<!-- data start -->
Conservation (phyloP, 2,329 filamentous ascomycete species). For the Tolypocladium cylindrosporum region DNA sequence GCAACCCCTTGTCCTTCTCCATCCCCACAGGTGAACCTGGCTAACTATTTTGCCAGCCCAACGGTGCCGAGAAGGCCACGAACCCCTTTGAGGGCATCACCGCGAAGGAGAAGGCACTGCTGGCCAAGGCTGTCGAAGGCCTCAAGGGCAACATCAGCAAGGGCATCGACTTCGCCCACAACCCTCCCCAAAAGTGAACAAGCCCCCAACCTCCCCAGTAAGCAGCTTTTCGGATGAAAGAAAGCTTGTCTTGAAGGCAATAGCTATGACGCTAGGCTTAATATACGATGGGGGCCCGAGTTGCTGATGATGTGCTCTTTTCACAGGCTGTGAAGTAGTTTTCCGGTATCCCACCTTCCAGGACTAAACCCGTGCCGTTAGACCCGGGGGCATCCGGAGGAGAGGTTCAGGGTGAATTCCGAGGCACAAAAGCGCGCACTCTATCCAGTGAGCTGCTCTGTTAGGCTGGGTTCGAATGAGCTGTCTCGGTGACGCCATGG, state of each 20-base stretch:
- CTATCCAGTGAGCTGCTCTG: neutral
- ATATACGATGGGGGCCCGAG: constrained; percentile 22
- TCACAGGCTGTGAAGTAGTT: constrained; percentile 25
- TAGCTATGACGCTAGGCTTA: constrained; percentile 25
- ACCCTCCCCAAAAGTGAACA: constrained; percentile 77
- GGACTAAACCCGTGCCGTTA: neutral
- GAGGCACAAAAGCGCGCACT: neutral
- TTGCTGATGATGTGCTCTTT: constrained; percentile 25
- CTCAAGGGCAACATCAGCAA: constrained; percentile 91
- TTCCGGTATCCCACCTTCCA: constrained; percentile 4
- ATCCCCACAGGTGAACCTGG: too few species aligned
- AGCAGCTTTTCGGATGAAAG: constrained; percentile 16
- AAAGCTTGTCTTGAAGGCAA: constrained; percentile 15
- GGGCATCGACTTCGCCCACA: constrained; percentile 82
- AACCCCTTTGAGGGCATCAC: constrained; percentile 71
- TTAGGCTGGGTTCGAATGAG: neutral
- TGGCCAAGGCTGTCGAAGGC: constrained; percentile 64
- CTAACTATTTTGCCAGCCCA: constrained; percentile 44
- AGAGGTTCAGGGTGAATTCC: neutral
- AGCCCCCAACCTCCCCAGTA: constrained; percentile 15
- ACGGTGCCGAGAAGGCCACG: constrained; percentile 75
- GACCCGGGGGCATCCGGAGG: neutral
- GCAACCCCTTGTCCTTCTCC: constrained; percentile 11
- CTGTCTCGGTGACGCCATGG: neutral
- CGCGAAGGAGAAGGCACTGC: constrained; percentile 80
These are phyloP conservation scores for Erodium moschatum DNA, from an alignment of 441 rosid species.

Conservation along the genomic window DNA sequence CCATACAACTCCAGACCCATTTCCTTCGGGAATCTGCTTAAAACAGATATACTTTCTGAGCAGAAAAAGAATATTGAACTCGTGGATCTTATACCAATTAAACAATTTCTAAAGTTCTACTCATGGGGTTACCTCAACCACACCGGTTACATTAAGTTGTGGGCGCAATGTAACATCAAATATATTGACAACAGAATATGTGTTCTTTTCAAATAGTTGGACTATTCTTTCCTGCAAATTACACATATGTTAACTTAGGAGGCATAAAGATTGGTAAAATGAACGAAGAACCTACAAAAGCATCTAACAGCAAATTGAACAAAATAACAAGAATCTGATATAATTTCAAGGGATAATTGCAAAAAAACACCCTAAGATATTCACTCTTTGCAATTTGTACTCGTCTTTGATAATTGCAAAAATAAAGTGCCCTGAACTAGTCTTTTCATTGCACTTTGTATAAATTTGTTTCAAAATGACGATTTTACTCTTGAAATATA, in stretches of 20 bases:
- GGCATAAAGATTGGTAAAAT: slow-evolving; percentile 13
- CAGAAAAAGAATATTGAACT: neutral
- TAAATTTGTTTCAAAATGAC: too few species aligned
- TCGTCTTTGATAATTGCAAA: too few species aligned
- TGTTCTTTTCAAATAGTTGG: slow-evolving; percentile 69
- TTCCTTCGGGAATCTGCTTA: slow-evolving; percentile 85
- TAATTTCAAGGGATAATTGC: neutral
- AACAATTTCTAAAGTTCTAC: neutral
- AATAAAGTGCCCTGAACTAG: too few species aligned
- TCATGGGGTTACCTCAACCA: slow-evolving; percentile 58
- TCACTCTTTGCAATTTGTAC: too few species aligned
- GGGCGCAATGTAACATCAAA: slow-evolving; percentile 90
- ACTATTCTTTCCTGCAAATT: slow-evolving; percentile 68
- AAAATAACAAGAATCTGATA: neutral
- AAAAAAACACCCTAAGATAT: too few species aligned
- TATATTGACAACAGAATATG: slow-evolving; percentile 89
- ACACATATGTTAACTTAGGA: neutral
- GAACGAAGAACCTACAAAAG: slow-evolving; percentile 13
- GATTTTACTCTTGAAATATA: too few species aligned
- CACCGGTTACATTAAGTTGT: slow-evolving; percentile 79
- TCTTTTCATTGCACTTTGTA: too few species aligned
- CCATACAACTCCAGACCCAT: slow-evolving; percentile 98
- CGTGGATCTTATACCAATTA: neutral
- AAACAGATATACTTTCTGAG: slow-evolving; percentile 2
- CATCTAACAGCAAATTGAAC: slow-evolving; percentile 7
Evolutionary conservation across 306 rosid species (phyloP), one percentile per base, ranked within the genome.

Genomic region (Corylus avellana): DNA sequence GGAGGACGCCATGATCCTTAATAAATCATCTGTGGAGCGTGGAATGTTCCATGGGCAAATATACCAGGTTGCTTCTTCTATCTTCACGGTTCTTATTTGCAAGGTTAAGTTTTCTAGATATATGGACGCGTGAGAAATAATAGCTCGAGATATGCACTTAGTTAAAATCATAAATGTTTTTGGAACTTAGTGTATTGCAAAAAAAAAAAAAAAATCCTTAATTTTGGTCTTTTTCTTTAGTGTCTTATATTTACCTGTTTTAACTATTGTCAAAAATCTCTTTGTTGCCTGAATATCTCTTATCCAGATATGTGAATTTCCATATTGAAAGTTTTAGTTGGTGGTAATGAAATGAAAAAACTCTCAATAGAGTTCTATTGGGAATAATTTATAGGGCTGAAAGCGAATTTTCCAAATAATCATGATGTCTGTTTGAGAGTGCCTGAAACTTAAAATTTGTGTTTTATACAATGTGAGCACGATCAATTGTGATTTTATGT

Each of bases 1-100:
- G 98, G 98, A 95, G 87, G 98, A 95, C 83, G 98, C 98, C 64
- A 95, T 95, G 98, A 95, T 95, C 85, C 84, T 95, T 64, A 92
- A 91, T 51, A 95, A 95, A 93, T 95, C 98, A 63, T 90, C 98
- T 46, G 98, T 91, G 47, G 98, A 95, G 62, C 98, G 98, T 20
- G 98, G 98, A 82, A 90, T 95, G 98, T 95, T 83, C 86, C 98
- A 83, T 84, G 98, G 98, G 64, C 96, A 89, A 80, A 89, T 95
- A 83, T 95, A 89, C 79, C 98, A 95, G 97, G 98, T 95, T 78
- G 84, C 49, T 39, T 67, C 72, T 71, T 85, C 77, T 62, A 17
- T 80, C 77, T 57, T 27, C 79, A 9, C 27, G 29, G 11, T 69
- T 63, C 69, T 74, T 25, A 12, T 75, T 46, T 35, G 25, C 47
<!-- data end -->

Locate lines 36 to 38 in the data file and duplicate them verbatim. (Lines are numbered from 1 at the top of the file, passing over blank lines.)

- AACAATTTCTAAAGTTCTAC: neutral
- AATAAAGTGCCCTGAACTAG: too few species aligned
- TCATGGGGTTACCTCAACCA: slow-evolving; percentile 58